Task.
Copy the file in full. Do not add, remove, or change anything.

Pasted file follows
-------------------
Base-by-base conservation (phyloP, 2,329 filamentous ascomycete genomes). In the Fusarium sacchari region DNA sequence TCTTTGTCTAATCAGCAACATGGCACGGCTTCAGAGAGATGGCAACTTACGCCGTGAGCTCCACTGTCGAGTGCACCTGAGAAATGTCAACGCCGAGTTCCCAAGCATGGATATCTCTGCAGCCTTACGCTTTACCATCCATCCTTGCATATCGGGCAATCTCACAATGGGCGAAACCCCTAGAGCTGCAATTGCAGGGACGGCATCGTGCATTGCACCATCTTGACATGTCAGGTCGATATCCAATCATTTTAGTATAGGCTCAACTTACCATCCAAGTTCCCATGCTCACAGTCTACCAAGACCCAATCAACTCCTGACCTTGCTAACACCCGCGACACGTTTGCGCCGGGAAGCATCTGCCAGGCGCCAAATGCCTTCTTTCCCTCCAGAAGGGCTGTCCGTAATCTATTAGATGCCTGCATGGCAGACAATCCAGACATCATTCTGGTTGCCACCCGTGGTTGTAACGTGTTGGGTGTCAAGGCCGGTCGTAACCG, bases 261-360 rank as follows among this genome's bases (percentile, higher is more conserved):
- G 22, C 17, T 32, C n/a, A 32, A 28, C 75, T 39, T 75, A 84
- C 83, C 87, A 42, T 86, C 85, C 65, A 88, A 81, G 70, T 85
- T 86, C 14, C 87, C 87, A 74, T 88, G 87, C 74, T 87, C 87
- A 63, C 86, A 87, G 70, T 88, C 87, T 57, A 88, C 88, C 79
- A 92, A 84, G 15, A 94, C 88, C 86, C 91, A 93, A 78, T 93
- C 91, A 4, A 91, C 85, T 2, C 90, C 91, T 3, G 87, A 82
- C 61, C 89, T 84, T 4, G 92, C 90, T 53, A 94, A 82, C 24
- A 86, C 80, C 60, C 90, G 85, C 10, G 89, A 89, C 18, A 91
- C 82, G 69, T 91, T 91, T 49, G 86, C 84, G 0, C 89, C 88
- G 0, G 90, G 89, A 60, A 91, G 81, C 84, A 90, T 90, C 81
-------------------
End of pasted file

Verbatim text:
Base-by-base conservation (phyloP, 2,329 filamentous ascomycete genomes). In the Fusarium sacchari region DNA sequence TCTTTGTCTAATCAGCAACATGGCACGGCTTCAGAGAGATGGCAACTTACGCCGTGAGCTCCACTGTCGAGTGCACCTGAGAAATGTCAACGCCGAGTTCCCAAGCATGGATATCTCTGCAGCCTTACGCTTTACCATCCATCCTTGCATATCGGGCAATCTCACAATGGGCGAAACCCCTAGAGCTGCAATTGCAGGGACGGCATCGTGCATTGCACCATCTTGACATGTCAGGTCGATATCCAATCATTTTAGTATAGGCTCAACTTACCATCCAAGTTCCCATGCTCACAGTCTACCAAGACCCAATCAACTCCTGACCTTGCTAACACCCGCGACACGTTTGCGCCGGGAAGCATCTGCCAGGCGCCAAATGCCTTCTTTCCCTCCAGAAGGGCTGTCCGTAATCTATTAGATGCCTGCATGGCAGACAATCCAGACATCATTCTGGTTGCCACCCGTGGTTGTAACGTGTTGGGTGTCAAGGCCGGTCGTAACCG, bases 261-360 rank as follows among this genome's bases (percentile, higher is more conserved):
- G 22, C 17, T 32, C n/a, A 32, A 28, C 75, T 39, T 75, A 84
- C 83, C 87, A 42, T 86, C 85, C 65, A 88, A 81, G 70, T 85
- T 86, C 14, C 87, C 87, A 74, T 88, G 87, C 74, T 87, C 87
- A 63, C 86, A 87, G 70, T 88, C 87, T 57, A 88, C 88, C 79
- A 92, A 84, G 15, A 94, C 88, C 86, C 91, A 93, A 78, T 93
- C 91, A 4, A 91, C 85, T 2, C 90, C 91, T 3, G 87, A 82
- C 61, C 89, T 84, T 4, G 92, C 90, T 53, A 94, A 82, C 24
- A 86, C 80, C 60, C 90, G 85, C 10, G 89, A 89, C 18, A 91
- C 82, G 69, T 91, T 91, T 49, G 86, C 84, G 0, C 89, C 88
- G 0, G 90, G 89, A 60, A 91, G 81, C 84, A 90, T 90, C 81